A compression module pump 550 is located within the compression module liquid delivery line 521 to pump the liquid 161 from the compression module liquid reservoir 520 to the compression module pressure vessels 510, 511. A compression moduleback pressure line 551 and associated compression module back pressure valve 552 links the compression module liquid delivery line 521 to the compression module liquid return line 522. Accordingly, if sufficient pressure occurs within the compressionmodule liquid delivery line 521, liquid 161 will flow through the compression module back pressure line 551 into the compression module liquid return line 522. A compression module pressure safety valve 553 and compression module pressure safety valveline 554 links the compression module liquid delivery line 521 to the compression module liquid return line 522.

A low pressure natural gas line 900 is connected to both of the compression module pressure vessels 510, 511. Compression module gas inlet valves 560, 561 are used to control the flow of low pressure natural gas travelling through the lowpressure natural gas line 900. A high pressure natural gas line 910 is connected to both of the compression module pressure vessels 510, 511. Compression module gas outlet valves 570, 571 control the flow of gas from the compression module pressurevessels 510, 511.

A compression module vapour recovery line 580 connects the compression module liquid reservoir 520 to a vapour recovery system (not shown). Vapour recovery systems are well known in the art and accordingly, no further detail is provided.

The storage module 600 is used to store high pressure natural gas and also to supply the vehicle refuelling module with high pressure natural gas.

The storage module 600 is connected to the compression module 500 via the high pressure natural gas line 910 which is connected to storage module pressure vessels 610, 611, 612, 613. A storage module gas inlet valve 620 and storage module gasoutlet valve 621 dictate whether gas is able to pass into and/or out of the storage module pressure vessels 610, 611, 612, 613. It should be appreciated that the number and size of the storage module pressure vessels 610, 611, 612, 613 may be varieddepending on design requirements.

A storage module liquid reservoir 630 is connected to the storage module pressure vessels 610, 611, 612, 613 via a storage module liquid delivery line 631 and a storage module liquid return line 632. The storage module liquid reservoir 630 isfilled with liquid 161. The liquid is typically water with salt being added to the water in low temperature environments. A storage module liquid reservoir level sensor 636 is located on the storage module liquid reservoir 630 to determine the level ofliquid 161 in the storage module liquid reservoir 630 and hence the amount of liquid 161 in storage module pressure vessels 610, 611, 612, 613. That is, change in liquid level in the storage module liquid reservoir 630 is proportionate with liquid levelin the storage module pressure vessels 610, 611, 612, 613.

A storage module pump 633 is located within the storage module liquid delivery line 631 to pump the liquid 161 from the storage module liquid reservoir 630 to the storage module pressure vessels 610, 611, 612, 613. A storage module pumppressure controller 634 is connected to the storage module pump 633 and the storage module liquid delivery line 631 to ensure the flow rate of liquid supplied to the storage module pressure vessels 610, 611, 612, 613 is controlled to maintain arelatively constant pressure of gas located in the storage module pressure vessels 610, 611, 612, 613 from which gas is being transferred.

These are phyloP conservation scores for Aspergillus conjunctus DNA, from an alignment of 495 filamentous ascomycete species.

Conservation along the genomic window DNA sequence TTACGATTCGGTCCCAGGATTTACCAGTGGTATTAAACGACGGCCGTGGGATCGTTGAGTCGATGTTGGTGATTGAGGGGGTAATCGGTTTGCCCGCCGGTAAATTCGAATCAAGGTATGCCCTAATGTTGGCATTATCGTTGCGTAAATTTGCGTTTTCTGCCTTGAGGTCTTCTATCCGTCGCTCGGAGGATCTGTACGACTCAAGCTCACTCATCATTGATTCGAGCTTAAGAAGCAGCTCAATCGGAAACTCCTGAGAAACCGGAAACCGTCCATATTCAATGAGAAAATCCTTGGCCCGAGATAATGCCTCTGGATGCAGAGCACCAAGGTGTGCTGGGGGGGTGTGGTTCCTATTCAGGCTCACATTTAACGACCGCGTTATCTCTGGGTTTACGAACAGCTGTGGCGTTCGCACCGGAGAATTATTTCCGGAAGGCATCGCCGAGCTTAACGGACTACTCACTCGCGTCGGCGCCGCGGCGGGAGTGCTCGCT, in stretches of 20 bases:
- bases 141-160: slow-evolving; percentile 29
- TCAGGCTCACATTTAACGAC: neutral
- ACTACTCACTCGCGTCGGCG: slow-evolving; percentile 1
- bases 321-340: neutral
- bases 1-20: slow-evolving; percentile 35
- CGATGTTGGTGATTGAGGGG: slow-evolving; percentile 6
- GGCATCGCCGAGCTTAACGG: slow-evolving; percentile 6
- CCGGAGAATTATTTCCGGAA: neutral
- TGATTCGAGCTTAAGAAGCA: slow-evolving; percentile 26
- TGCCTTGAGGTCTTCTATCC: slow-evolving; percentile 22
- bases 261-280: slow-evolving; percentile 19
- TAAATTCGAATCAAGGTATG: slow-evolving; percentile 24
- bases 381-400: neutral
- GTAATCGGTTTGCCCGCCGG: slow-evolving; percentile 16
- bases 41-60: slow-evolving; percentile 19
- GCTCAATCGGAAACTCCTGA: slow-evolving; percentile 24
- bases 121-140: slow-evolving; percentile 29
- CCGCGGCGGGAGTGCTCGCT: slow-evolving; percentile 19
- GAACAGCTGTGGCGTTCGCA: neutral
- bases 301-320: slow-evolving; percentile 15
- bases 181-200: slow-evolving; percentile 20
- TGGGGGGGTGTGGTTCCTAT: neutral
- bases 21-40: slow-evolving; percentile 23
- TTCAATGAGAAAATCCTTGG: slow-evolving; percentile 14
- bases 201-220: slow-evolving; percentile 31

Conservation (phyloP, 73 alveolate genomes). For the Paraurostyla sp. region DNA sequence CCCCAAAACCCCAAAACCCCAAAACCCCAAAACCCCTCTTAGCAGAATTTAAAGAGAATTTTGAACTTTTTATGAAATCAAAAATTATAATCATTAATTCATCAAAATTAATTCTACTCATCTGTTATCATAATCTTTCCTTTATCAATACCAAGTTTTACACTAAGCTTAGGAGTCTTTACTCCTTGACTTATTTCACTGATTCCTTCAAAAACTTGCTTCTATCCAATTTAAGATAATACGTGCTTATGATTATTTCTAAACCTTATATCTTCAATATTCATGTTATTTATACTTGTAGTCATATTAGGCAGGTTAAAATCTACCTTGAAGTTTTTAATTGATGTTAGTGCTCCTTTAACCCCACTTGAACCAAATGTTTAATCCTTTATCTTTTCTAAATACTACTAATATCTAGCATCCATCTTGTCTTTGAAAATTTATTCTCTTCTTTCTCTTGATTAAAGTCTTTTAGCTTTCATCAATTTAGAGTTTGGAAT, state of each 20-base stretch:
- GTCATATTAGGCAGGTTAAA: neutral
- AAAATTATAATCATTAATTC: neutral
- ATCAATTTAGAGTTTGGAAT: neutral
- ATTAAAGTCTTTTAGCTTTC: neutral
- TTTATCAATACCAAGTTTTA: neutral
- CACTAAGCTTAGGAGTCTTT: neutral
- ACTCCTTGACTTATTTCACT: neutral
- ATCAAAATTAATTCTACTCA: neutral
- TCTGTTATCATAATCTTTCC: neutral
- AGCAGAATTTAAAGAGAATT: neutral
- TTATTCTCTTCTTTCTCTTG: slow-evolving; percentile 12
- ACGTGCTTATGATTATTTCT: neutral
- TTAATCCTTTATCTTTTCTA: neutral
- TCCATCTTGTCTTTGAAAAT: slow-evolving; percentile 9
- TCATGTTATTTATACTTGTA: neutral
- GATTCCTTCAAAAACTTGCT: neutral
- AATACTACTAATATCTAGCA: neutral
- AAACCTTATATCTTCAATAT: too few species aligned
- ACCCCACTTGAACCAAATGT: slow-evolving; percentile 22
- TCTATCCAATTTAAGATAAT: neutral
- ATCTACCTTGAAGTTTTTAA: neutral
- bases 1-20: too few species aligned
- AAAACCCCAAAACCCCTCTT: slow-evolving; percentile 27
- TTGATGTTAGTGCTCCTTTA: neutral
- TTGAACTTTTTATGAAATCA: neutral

A storage module back pressure valve 635 is located within the storage module liquid return line 632 to allow liquid 161 to return to the storage module liquid reservoir 630 when the pressure located within the storage module liquid return line632 reaches a predetermined pressure.

A storage module vapour recovery line 650 connects the storage module liquid reservoir 630 to a main vapour recovery line 920 which leads to a vapour recovery unit (not shown).

In use, the compression module pressure vessels 510, 511 are both fully charged with natural gas 271 at a low pressure provided by the natural gas line 900. All the valves in the compression module 500 are in a closed position. The storagemodule pressure vessels 610, 611, 612, 613 are all half filled with high pressure gas 270. The storage module gas transfer valve 620 is open and both the storage module pump 633 and storage module back pressure valve 635 are non-operational.

In order to commence the compression of low pressure natural gas 271, the compression module pump 550 is operated and the first compression module liquid inlet valve 530 is moved to an open position. Liquid 161 is pumped from the compressionmodule liquid reservoir 520 through the compression module liquid delivery line 521 into the first compression module pressure vessel 510 as shown in FIG. 21. Liquid 161 is continued to be pumped into the first compression gas module pressure vessel 510until a desired gas pressure is obtained as is shown in FIG. 22.

When the desired high gas pressure is obtained within the first compression module pressure vessel 510, the first compression module gas outlet valve 570 is moved to an open position. Liquid 161 is continued to be pumped from the compressionmodule liquid reservoir 520 into the first compression pressure vessel 510 to force high pressure gas 270 into the high pressure natural gas line 910. This causes gas to flow from the high pressure natural gas line 910 through the storage module gasinlet valve 620 and into the storage module pressure vessels 610, 611, 612, 613. Liquid 161 flows from the storage module pressure vessels 610, 611, 612, 613 through the storage module liquid return line 632 through the storage module back pressurevalve 635 and into the storage module liquid reservoir 630. This process is continued until the first compression module pressure vessel 510 is filled with liquid 161 and thus emptied of high pressure gas 270 as is shown in FIG. 23.